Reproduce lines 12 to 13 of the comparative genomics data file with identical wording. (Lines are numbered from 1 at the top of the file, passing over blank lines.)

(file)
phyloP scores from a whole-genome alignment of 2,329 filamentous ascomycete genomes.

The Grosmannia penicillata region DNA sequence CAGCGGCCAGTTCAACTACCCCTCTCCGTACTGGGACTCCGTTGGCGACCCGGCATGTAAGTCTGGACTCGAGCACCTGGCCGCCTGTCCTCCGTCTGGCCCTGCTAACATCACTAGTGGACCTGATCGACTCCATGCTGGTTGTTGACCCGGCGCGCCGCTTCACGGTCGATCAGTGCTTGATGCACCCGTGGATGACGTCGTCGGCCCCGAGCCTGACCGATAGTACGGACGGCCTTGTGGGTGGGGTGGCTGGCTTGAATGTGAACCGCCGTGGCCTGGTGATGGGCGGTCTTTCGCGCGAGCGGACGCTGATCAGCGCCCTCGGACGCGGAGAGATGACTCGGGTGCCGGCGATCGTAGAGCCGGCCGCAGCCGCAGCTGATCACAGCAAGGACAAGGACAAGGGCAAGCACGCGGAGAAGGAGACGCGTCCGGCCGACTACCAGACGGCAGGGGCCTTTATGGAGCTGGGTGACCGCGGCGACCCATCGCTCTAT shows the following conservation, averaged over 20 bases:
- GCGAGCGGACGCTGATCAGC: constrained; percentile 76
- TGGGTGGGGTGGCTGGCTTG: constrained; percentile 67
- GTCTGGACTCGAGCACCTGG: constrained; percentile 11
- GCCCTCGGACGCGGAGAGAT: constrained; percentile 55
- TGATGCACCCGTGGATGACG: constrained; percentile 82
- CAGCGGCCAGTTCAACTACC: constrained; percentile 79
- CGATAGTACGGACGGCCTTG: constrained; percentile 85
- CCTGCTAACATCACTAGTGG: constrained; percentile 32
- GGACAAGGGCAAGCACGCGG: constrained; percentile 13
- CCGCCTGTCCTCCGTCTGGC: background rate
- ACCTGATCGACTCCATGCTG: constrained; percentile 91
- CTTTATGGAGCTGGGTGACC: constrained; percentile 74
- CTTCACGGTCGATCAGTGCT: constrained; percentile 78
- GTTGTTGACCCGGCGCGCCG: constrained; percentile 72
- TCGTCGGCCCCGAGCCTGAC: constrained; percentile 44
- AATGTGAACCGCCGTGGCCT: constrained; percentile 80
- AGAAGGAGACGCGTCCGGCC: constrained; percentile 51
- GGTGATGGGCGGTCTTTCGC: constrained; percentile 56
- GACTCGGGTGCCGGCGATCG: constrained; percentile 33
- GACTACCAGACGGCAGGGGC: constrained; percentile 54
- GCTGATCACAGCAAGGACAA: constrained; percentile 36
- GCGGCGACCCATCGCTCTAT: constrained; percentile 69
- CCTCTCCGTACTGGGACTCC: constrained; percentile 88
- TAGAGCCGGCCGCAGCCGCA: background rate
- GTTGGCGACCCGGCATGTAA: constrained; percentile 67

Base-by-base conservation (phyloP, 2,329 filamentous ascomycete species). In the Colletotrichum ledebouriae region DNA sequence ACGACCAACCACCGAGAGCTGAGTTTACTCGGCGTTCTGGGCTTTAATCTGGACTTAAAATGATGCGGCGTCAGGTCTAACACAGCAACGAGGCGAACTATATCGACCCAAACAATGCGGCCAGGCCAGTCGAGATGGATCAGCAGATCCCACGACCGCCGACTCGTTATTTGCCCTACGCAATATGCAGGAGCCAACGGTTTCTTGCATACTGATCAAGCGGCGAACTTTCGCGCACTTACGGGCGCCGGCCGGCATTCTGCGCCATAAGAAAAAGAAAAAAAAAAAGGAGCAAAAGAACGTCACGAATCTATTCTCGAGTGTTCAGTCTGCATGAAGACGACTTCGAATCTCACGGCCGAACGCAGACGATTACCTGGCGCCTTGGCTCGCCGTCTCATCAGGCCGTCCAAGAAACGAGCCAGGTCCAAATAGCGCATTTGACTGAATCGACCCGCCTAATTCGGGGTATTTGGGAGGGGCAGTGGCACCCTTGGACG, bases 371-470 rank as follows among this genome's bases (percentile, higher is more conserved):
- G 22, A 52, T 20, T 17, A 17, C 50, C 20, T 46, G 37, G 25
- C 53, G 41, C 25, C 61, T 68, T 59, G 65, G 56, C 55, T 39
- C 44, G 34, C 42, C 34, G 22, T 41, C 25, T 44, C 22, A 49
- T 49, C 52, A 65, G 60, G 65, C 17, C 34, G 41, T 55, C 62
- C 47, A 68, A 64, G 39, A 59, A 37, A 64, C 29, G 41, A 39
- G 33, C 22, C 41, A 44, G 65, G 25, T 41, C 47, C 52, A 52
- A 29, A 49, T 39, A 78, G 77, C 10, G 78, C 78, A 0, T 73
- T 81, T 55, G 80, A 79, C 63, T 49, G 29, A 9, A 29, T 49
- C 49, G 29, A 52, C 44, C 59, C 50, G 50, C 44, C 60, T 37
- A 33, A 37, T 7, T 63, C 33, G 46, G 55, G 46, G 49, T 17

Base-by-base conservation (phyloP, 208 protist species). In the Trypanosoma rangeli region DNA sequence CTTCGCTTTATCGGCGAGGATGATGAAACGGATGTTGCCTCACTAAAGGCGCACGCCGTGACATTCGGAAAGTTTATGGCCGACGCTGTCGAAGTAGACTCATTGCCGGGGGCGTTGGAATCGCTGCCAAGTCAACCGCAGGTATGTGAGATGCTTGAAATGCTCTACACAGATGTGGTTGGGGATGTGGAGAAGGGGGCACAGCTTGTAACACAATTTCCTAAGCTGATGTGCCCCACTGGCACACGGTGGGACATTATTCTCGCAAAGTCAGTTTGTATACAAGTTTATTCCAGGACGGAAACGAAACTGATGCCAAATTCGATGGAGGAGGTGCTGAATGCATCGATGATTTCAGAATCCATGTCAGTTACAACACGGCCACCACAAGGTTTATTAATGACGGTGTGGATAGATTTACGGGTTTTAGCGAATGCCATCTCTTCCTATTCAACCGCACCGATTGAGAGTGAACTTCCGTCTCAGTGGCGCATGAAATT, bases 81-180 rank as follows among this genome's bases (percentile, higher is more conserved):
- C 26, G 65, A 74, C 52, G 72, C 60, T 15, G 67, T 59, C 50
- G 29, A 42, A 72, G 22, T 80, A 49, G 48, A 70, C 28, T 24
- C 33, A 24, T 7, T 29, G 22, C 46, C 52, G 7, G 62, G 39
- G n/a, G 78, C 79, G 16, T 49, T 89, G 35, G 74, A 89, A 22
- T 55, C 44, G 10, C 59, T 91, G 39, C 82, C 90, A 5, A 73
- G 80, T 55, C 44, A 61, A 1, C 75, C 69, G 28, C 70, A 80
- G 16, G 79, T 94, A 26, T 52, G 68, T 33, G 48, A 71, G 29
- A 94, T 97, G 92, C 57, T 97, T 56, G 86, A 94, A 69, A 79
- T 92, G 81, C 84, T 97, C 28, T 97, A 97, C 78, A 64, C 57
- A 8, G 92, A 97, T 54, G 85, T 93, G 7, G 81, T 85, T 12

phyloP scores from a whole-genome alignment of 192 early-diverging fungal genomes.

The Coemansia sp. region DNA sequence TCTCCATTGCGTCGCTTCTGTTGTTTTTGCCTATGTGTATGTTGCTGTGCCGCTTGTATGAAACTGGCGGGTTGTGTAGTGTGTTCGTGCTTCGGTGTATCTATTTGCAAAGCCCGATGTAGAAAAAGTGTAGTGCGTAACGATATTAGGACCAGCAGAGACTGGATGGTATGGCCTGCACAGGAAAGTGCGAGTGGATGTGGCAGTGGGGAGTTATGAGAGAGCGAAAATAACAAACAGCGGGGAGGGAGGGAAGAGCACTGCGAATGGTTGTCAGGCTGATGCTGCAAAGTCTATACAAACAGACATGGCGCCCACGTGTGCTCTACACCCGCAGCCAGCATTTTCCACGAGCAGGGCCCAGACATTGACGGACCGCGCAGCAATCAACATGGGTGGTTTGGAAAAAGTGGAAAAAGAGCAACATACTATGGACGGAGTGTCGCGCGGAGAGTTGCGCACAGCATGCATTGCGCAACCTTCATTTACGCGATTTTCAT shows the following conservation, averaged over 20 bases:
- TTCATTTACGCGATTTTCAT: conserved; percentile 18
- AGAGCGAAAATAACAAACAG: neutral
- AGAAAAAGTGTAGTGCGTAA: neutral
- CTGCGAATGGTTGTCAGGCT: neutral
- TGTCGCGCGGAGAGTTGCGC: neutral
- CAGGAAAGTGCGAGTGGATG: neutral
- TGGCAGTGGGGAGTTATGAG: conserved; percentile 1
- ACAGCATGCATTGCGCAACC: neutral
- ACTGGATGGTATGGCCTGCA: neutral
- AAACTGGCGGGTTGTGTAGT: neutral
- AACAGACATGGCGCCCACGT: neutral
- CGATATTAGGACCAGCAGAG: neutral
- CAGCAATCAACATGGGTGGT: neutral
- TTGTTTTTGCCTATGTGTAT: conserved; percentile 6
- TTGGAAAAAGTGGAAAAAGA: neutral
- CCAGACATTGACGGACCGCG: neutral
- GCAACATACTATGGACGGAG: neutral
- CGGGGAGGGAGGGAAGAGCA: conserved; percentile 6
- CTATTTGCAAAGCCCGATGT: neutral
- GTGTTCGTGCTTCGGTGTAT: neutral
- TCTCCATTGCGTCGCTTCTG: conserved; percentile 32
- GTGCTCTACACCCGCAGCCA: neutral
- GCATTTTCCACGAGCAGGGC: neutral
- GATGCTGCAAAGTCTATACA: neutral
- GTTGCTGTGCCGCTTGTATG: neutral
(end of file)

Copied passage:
- CCGCCTGTCCTCCGTCTGGC: background rate
- ACCTGATCGACTCCATGCTG: constrained; percentile 91